Jeremy Deller - LIGHTS OUT Day 1

Leighann Morris
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LIGHTS OUT by Jeremy Deller is a digital artwork commissioned by 14-18 NOW, created for LIGHTS OUT (an invitation to everyone in the UK to turn their lights off on August 4th from 10pm until 11pm, leaving on a single light to mark the centenary of the outbreak of the First World War).

To experience Deller’s digital work, you are invited to download a free app, and from the 1st to 4th of August a short film will be released each day. The culmination of the work happens at 10pm on 4 August when the final LIGHTS OUT film will be available – for just one hour.

We just downloaded the app, where the first short film was available. It’s a clip from a 1964 BBC interview with WWI veteran Stefan Westmann, who was called up for national service in Germany, April 1914. He served as a Corporal with the 29th later as a Medical Officer, and when the Nazis came to power he emigrated to Britain.

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In the extraordinary clip, the transcript of which is below, Westmann describes the horrors of war:

“What was it that we soldiers stabbed each other, strangled each other, went for each other like mad dogs? What was it that we, who had nothing against them personally, fought with them to the very end and death?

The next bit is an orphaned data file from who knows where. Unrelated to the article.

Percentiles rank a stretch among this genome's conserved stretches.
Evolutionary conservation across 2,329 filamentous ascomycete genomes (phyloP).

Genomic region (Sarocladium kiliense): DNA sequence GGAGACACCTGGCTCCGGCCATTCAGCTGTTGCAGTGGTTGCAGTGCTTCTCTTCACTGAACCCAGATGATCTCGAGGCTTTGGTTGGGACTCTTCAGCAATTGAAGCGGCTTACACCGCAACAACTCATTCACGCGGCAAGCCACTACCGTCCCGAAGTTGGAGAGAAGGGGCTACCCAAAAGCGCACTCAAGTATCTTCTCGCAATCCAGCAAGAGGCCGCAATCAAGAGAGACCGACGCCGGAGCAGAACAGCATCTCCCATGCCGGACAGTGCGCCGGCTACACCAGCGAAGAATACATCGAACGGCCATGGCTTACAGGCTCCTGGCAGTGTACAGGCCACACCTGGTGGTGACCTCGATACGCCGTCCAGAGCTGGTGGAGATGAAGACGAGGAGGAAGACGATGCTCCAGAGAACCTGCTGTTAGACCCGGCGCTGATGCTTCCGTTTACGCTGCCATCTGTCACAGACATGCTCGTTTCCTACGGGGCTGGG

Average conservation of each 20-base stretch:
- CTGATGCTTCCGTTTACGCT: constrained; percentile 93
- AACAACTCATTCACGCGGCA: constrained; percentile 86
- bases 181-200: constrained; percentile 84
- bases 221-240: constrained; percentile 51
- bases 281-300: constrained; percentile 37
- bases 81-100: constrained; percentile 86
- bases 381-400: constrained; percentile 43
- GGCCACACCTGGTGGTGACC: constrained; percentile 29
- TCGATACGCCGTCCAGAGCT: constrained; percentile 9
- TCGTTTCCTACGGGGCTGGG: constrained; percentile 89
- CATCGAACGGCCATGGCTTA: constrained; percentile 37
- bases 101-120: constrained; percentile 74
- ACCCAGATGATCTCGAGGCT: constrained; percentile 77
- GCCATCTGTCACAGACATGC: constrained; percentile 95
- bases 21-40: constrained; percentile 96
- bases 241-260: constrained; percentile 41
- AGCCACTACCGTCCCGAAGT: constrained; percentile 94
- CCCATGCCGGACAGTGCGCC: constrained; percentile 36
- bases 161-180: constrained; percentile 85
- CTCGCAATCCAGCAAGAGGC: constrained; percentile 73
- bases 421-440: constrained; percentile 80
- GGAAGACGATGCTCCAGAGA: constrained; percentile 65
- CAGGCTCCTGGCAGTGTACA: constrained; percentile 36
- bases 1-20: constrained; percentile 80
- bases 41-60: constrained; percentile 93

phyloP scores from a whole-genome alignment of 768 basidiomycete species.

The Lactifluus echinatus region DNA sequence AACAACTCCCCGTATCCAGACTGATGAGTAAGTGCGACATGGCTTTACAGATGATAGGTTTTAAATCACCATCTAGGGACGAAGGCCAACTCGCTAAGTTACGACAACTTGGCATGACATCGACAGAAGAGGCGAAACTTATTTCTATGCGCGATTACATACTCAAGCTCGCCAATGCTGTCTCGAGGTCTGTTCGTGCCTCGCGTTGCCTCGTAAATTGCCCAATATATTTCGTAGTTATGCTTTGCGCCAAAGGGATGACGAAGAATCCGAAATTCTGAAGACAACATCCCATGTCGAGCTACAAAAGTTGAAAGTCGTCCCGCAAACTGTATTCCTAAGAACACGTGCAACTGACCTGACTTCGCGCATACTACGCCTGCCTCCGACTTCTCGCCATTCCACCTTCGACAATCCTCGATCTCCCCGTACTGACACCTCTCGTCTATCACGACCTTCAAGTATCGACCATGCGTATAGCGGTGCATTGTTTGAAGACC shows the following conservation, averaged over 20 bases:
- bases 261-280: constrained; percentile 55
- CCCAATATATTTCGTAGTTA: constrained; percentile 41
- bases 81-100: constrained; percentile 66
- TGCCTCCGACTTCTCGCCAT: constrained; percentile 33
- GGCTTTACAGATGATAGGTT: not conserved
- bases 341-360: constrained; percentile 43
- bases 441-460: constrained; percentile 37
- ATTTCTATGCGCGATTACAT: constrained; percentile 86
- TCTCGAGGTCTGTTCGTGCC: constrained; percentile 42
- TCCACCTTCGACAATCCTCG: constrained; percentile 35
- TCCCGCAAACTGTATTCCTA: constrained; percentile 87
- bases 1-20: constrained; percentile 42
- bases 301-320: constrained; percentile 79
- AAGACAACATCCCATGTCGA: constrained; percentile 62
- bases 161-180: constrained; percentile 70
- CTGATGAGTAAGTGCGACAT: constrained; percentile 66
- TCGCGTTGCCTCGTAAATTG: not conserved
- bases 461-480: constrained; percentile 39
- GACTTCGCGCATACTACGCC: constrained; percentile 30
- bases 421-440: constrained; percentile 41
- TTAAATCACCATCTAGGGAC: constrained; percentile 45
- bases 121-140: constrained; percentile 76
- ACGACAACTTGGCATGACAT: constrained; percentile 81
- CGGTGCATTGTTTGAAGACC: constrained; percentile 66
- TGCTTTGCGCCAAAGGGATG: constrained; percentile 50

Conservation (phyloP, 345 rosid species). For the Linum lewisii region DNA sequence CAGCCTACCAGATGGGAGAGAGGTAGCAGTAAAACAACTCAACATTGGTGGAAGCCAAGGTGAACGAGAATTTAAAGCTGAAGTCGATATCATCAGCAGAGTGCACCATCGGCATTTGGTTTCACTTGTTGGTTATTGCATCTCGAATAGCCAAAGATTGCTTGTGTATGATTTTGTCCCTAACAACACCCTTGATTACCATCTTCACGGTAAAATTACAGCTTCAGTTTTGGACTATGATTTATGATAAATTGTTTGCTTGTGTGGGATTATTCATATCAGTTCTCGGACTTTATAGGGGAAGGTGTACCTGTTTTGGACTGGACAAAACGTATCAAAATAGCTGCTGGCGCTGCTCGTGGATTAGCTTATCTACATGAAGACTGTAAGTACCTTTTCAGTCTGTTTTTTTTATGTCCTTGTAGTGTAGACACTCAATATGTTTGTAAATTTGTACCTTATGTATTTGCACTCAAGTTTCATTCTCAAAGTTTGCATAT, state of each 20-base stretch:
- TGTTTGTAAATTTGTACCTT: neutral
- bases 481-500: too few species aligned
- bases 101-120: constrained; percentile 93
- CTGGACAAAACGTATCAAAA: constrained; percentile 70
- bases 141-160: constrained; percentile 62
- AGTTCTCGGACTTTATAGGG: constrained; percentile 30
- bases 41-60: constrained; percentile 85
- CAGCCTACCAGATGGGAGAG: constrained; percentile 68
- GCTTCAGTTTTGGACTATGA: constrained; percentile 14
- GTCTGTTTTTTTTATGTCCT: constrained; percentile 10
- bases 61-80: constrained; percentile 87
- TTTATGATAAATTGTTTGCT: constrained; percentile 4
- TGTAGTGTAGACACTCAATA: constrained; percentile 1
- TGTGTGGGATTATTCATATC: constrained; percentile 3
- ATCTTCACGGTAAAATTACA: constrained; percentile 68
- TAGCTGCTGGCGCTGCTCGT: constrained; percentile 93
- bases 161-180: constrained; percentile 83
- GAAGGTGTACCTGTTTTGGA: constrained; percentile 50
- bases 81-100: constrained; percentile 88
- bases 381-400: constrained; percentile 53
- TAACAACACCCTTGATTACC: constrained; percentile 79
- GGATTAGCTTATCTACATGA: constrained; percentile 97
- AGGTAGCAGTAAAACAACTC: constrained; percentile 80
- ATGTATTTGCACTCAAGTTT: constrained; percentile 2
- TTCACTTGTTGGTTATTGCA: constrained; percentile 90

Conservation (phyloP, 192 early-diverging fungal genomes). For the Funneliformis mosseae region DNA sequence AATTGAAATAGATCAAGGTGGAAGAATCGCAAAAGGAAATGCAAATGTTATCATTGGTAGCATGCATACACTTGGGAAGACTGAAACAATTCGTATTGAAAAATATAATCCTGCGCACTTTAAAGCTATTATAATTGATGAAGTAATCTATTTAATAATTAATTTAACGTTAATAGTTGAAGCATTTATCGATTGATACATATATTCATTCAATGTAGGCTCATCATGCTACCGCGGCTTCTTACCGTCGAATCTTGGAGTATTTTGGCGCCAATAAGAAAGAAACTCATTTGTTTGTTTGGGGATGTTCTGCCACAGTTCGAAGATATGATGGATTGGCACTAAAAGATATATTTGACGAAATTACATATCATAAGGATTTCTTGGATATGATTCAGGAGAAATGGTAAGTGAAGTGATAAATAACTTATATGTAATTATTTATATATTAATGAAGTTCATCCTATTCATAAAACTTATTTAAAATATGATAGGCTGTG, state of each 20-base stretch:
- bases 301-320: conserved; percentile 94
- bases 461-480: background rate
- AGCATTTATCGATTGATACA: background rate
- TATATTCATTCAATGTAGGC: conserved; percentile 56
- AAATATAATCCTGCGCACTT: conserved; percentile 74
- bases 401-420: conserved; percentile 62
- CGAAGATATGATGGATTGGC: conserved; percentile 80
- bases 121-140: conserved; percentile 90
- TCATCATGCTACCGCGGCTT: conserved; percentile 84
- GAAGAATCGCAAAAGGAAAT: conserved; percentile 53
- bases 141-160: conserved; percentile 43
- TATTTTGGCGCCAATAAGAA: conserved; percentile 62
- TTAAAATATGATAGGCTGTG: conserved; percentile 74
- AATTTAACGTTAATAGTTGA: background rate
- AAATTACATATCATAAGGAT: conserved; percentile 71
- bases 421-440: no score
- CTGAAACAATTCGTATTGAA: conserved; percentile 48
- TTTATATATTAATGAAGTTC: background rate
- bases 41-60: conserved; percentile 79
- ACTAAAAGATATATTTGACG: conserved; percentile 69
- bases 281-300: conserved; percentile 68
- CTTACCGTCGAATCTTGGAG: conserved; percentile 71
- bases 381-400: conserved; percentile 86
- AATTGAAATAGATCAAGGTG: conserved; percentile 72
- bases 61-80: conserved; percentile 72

We were civilised people after all. But I felt that the culture we boasted so much about is only a very thin lacquer which chipped off the very moment we come in contact with cruel things like real war. To fire at each other from a distance, to drop bombs is something impersonal.

But to see each other’s white in the eyes and then to run with a bayonet against a man it was against my conception and against my inner feeling.”

Deller has created an animation that resembles a solar eclipse, which you watch whilst listening to the voice clip. According to the artist, the animation is of the total eclipse of the sun, Belarus, 21st August 1914. The animation, although simple, is a really powerful visual metaphor to accompany Westmann’s account. A black and white circle emerge in separate corners, cross over, and eventually meet - so the whole screen ends in darkness. It reminds me of Chris Marker’s Sans Soleil (translation: sunless). I see the white sun in the animation as the white pupils that Westmann describes, which close and transform into darkness. It’s the transition from life to death.

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